With more than 638,000 Australian children living in jobless families, the need for increased support has never been greater. Providing support since 1922, The Smith Family today focuses on helping disadvantaged Australian children to get the most out of their education, so they can create better futures for themselves.

Challenge

With such a worthy cause to fight for, Rosie Simpson, Head of Fundraising at The Smith Family, decided to set some aggressive targets for the team. “In 2013 we decided to significantly increase the number of disadvantaged children that we reach and improve the effectiveness of the work we do, so my team needed a strategy to increase our funding to help achieve that goal”, Simpson explains.

“We categorize donors into three types: individuals (or what we call ‘mums and dads’), corporate and major donors. We had a few channels that we wanted to target, but soon realized that digital spanned all of them– so from that point on, it was clear that our website was a priority. People are far more open to using digital channels for fundraising nowadays, and we really needed to tap into these digitally active donors”.

Every dollar counts

It’s unsurprising that, as a charitable organization, the team needed to be able to prove that every dollar spent on the website build would provide a clear return. “Our Digital Innovation Project was essentially a five-year business case, with the top priority being ROI. Some might think of this as a restriction, but it was a very positive consideration for us, as it meant that we always prioritized work that would bring the biggest wins first—for us, that was the improvement of our donation forms”, reveals Simpson.

Results

With such a tight rein on spending, The Smith Family’s team has been delighted with the post-launch results so far. “We’ve exceeded the benchmarks we set out to achieve”, announces Simpson. “In fact, our last Winter Appeal (running annually in May and June) was our most successful ever and turned our website into a million-dollar fundraising channel”.

“We realized we’d hit the nail on the head, in terms of how people wanted to donate, when we saw a regular trend of online donations above the $10,000 mark”, continues Simpson. “We’ve built trust through the channel, and now we’re seeing the results of that trust. For example, we’ve seen an overall donation conversion increase of 33% and an average donation value increase of 8%, and our online forms now account for more than 25% of our annual fundraising total – figures that would have been deemed impossible on our old website”, enthuses Simpson.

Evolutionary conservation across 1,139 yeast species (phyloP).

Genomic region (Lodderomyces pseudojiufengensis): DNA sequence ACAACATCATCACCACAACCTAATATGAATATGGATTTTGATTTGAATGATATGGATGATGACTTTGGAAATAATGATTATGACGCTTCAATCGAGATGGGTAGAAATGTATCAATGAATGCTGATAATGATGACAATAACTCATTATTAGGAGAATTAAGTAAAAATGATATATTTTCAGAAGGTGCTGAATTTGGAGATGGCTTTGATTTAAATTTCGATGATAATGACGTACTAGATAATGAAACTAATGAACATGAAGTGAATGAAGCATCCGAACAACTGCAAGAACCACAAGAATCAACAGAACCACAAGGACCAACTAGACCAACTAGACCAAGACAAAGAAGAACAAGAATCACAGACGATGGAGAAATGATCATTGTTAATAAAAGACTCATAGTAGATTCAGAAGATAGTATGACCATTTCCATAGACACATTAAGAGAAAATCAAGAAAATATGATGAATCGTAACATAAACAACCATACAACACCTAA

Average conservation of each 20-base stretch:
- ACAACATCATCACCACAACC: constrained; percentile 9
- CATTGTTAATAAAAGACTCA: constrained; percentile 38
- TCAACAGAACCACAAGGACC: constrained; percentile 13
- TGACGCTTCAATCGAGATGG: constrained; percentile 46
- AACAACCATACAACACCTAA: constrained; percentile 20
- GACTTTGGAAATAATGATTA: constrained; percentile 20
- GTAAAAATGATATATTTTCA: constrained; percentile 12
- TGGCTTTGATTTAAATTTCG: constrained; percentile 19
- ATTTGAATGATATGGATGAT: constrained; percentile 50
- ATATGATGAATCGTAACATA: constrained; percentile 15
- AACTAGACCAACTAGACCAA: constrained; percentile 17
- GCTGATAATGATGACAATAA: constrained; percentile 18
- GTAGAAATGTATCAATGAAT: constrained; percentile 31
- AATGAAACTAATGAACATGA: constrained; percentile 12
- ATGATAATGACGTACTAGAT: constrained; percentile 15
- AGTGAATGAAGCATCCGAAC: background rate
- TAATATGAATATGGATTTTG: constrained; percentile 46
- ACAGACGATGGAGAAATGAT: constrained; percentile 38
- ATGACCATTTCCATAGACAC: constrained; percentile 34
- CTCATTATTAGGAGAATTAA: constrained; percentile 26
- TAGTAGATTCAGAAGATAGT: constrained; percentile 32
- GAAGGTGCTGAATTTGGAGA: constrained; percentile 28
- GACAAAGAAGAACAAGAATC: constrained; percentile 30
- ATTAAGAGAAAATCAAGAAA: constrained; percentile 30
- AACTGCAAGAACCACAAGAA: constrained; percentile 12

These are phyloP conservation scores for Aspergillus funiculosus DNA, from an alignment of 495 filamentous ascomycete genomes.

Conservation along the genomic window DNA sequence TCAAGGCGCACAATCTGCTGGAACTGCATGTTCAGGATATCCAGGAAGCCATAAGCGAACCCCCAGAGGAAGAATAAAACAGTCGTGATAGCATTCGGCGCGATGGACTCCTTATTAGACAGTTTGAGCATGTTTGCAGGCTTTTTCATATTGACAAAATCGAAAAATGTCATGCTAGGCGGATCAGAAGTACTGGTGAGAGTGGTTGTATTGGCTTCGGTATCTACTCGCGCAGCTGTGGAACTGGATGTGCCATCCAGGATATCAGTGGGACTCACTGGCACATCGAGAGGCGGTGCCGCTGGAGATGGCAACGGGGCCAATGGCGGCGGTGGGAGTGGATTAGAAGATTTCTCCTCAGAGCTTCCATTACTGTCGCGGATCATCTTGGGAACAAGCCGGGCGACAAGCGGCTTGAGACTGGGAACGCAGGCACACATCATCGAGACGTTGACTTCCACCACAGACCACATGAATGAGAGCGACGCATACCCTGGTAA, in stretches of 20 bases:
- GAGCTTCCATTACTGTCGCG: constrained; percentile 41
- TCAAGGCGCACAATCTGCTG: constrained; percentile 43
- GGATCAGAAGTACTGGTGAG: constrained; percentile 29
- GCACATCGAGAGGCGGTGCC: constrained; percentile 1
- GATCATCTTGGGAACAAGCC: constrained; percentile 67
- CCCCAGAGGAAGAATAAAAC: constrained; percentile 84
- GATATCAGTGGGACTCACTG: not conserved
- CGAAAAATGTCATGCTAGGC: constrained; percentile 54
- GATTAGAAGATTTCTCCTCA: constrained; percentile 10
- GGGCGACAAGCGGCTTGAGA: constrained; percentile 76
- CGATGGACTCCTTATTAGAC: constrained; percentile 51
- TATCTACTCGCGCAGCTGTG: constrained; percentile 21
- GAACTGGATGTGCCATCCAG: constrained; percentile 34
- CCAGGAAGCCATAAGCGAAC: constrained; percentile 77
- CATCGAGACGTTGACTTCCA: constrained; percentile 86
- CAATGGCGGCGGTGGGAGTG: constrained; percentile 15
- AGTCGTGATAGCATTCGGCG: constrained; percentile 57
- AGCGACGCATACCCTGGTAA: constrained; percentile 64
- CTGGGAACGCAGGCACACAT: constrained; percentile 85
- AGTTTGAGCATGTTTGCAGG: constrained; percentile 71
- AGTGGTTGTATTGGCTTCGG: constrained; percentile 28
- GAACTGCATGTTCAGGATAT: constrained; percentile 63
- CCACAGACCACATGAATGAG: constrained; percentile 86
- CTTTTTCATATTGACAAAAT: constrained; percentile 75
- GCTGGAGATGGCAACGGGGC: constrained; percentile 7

The next step

With compelling anecdotal proof of the importance of content, The Smith Family has very clear ideas about their next phases for development. “Personalization will be a big focus for us”, explains Simpson. “We’ve realized that being able to present donors with information about causes that they’re most likely to be interested in, based on previous behavior, can play a key role in their decision-making process”.

“We also want to see how Sitecore can improve the user experience; for example, we’d like to create a donor portal where sponsors can feel more connected to the students they’re supporting, by being able to see letters from them, get reminders to send a birthday card or receive updates on their sponsored student’s progress”, explains Simpson. “This would provide a self-service destination, similar to online banking, which will incentivize users to visit the site more regularly. The portal would also enable us to evidence exactly how their dollars have made an impact on a student’s life; which is hugely rewarding for donors and will play a key part in motivating them to donate regularly”.

Charity with a competitive edge

With donations on the rise, Simpson remains convinced that Sitecore was the right platform for the project. “We did get a lot of push-back on Sitecore, initially”, recalls Simpson, “because people couldn’t understand why a small organization like ours would need such a sophisticated solution. What they didn’t understand is that, in charity, it’s even more important to engage with people than in the private sector”.

Simpson continues, “Unlike a business transaction, where the customer gets something tangible in return, we’re asking donors to trust us to put their hard-earned cash to the best possible use. The ‘return’ for them is purely philanthropic – so we need to show how the dollars they’ve given us have made a direct difference to a real person, in our case a disadvantaged Australian student. Content and communication are key to relaying that message – which is why a leading-edge solution, like Sitecore, is so important”.